The legacy of US President George H.W. Bush, who passed away Dec. 1, is associated with important events in Iraq’s history. His actions left a fingerprint on even the finest details of life in Iraq. Some Iraqis see a direct link between his policies toward Iraq and his son's 2003 invasion.
The elder Bush, who served as president from 1989 to 1993, helped liberate Kuwait in 1991 from the Iraqi invasion. He's also tied to the years-long economic blockade that wrapped up with Saddam Hussein’s ouster during the younger Bush's presidency in 2003.
Abdul Hadi Saadawi, an Iraqi parliament member for the State of Law Coalition, told Al-Monitor recently, “The late US leader is the one who saved Iraq from dictatorship. … The fall of Saddam's regime in the [George W.] Bush era [2001 to 2009] is the result of [his father's] policies.” Saadawi added, “The late US president’s character and bravery in waging the war on the Saddam regime allowed the region and the world to be free from the danger, and rescued the Iraqi people from injustice.”
Abbas Abboud, editor-in-chief of Iraq’s al-Sabah daily, shares the same opinion. He told Al-Monitor, "[The elder Bush] had positive [character] traits that many US presidents don't have. His professional record is overflowing with political and security dossiers that were efficiently steered, particularly those relevant to Iraq.”
Abboud continued, “[His] desire was for Iraq to assume a regional role, and [he] aspired for good US-Iraq relations. He demanded that Saddam Hussein refrain from [hijacking] international and US public opinion so that Iraq could break out of the siege. … Saddam, however, overlooked the political calculations and variables that the collapse of the Warsaw Pact, the Soviet Union's disintegration and the fall of the Berlin Wall had imposed.”
Abboud recalled, "While Saddam was aiming to assume an expansionist role in the region, Bush was convincing him to back down on his reckless [policy], through advice and envoys. Nevertheless, Saddam did not give in and ended up invading Kuwait, which forced Bush to make the decision to free Kuwait by driving the Iraqi army out of it.”
However, Mahmoud al-Hashimi, a political writer, analyst and secretary of the National Media Center, has a different view.
"Regardless of its consequences, the policy of [the elder] Bush was not intended to benefit the Iraqi people as much as it sought to serve [US] interests," he told Al-Monitor. "As he joined the Gulf War, he reinstated a power guaranteeing his interests in Kuwait, while he destroyed another country, namely Iraq. This caused the infrastructure to be dismantled and subsequently killed thousands of people either in the war or the siege.”
Ali Hasan al-Fawaz, a writer for Iraq’s al-Sabah daily, has a similar opinion. "The name of George [H.W.] Bush is associated with bloody events in the Iraqi memory, namely [Kuwait’s liberation], foiling the Iraqis in their uprising, and the US presidency’s role in the US siege on Iraq," he told Al-Monitor.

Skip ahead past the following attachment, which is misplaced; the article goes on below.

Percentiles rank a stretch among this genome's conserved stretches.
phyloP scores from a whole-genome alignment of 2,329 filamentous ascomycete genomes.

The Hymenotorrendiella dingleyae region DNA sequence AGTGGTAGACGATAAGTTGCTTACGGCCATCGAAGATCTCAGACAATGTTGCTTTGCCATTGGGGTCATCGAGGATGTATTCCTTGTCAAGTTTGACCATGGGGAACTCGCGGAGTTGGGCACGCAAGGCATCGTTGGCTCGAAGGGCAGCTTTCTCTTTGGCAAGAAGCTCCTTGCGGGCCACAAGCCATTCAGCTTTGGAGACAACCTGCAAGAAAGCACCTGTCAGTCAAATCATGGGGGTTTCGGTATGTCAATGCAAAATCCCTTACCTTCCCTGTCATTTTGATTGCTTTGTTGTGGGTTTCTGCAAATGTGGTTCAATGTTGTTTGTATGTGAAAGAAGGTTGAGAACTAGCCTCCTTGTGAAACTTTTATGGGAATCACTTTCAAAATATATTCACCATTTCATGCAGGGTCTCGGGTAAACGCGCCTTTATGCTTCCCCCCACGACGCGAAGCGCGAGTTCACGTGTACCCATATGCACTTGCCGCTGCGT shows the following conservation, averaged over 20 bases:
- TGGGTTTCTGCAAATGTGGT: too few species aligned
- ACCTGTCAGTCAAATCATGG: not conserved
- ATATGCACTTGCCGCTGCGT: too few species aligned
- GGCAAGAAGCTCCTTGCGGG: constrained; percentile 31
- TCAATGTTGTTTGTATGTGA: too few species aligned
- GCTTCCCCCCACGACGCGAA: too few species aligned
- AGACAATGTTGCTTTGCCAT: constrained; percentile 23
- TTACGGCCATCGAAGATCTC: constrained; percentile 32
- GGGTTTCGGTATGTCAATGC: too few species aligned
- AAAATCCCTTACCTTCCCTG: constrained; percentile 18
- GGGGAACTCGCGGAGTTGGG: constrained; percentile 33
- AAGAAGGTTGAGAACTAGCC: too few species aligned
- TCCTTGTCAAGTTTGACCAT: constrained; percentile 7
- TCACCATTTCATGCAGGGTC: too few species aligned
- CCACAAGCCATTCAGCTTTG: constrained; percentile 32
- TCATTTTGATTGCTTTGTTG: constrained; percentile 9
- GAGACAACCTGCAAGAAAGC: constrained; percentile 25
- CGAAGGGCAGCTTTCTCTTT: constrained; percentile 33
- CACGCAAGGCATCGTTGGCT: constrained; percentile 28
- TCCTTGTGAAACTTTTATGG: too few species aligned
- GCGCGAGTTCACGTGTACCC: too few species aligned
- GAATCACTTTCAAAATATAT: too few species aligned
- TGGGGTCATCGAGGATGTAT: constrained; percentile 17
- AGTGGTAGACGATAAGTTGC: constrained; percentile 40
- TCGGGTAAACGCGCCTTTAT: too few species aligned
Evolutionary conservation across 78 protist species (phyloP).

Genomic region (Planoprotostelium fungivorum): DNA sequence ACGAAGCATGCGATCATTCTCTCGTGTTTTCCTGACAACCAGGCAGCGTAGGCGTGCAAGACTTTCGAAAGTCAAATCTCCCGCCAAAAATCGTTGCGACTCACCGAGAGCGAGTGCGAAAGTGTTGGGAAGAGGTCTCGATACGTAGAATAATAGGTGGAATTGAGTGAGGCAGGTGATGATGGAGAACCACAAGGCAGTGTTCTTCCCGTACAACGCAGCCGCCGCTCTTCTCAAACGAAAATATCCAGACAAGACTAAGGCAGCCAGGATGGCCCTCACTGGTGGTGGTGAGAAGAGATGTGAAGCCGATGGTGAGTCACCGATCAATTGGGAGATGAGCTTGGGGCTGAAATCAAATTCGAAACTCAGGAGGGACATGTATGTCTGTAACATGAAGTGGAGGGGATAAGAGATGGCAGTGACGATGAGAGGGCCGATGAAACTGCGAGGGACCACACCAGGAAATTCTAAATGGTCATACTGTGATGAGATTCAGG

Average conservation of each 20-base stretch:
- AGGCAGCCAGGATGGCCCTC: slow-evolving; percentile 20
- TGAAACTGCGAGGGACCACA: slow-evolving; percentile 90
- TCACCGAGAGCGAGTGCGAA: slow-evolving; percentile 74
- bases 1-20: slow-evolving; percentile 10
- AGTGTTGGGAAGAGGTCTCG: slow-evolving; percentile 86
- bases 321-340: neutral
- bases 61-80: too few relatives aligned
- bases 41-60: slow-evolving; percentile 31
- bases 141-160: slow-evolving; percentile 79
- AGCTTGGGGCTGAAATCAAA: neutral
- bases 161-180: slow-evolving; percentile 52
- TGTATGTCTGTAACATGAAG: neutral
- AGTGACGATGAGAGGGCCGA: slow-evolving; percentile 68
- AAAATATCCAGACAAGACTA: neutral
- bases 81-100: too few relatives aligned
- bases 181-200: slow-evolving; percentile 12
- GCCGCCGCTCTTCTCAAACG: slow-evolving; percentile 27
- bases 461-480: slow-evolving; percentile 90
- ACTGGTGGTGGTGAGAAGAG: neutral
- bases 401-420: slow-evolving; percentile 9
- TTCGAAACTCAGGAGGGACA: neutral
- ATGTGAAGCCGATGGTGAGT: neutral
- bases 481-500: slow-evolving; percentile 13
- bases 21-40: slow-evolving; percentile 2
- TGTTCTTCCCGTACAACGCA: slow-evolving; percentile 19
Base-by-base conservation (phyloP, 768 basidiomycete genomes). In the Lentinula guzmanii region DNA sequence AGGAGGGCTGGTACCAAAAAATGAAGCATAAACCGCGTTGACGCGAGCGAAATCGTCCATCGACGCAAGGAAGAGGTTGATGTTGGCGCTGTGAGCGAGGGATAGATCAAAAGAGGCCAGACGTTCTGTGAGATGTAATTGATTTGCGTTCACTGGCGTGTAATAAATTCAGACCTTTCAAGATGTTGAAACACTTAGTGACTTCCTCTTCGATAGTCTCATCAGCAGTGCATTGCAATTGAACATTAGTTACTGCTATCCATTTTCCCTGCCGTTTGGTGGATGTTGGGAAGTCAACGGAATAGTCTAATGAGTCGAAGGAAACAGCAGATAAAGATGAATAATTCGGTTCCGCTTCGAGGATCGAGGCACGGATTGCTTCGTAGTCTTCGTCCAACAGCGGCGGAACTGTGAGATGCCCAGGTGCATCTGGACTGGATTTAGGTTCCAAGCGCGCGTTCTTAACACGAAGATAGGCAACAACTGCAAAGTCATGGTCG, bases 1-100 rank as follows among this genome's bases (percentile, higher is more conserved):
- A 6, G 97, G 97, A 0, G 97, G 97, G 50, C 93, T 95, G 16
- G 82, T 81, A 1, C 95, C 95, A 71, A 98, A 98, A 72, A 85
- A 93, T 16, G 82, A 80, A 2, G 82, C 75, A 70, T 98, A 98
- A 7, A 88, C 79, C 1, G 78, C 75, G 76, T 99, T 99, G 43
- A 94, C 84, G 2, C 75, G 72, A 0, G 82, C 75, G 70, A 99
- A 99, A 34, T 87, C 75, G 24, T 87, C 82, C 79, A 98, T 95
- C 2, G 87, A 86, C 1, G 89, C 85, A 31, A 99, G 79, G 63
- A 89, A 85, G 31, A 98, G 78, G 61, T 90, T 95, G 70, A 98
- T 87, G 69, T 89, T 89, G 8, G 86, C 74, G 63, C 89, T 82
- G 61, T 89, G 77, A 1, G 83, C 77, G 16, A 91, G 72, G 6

“I don't believe that the US wanted to liberate Iraq. Rather, it sought to strong-arm [the country] and undermine Saddam’s ambitions, which was a regional, more than an Iraqi, demand.”
Speaking to Al-Monitor, Abdel Zahara Hindawi, a journalist with al-Sabah al-Jadeed newspaper and a researcher for the Iraqi Ministry of Planning, said, “The circumstances that prevailed in Iraq, before and after 2003, caused differing views among Iraqis regarding the various issues, including the [elder] Bush's policy toward their country.”
He added, "The injustice and oppression, and restricted freedoms under the rule of Saddam, prompted [Iraqis] to crave change. … Given that the forces at home were powerless, the Iraqis were hoping to dispose of the existing regime via an external force. The US was apt to assume this role as a result of the consequences of the Iraqi invasion of Kuwait.”
Hindawi continued, “The Iraqi regime used challenges and instigations as a tool, and this had a role in [the younger] Bush bringing down Saddam later on, bringing about freedom and democracy to Iraqis for the first time."
In contrast, Hindawi noted, “A negative perception was produced later on, due to the deteriorating situation at all levels in Iraq after 2003. This is behind the many Iraqis bitterly recalling the past.”
Haidar Assayed Hussein al-Yasiri provided Al-Monitor with a realistic summary of the elder Bush's link to Iraqis, politically and psychologically. Yasiri, a former professor at the University of Baghdad, participated in the uprising against Saddam. He was forced to flee to Saudi Arabia’s Rafha camp, where the oppositionists to Saddam's regime where hosted. In 1991, he traveled to the United States, where he still lives.
"The Iraqis perceived [Bush] as a savior following his decision to drive Saddam's forces out of Kuwait, and hoped for the regime to be destroyed," Yasiri told Al-Monitor. "This is true particularly since Bush addressed the Iraqis before Congress, [declaring] his readiness to support them. Yet the unforeseen cease-fire [in 1991] was disappointing for them and provided the Saddam regime with an opportunity to crack down on the revolution in Iraq.”
George H.W. Bush played a major role in shaping today's Iraq. His page in the country’s history will long remain a matter of debate — a page Iraqis will re-read and draw lessons from. The United States is obliged to further its support for Iraq, and strive to repair the psychological and physical effects of the wars, to boost trust between the two countries.
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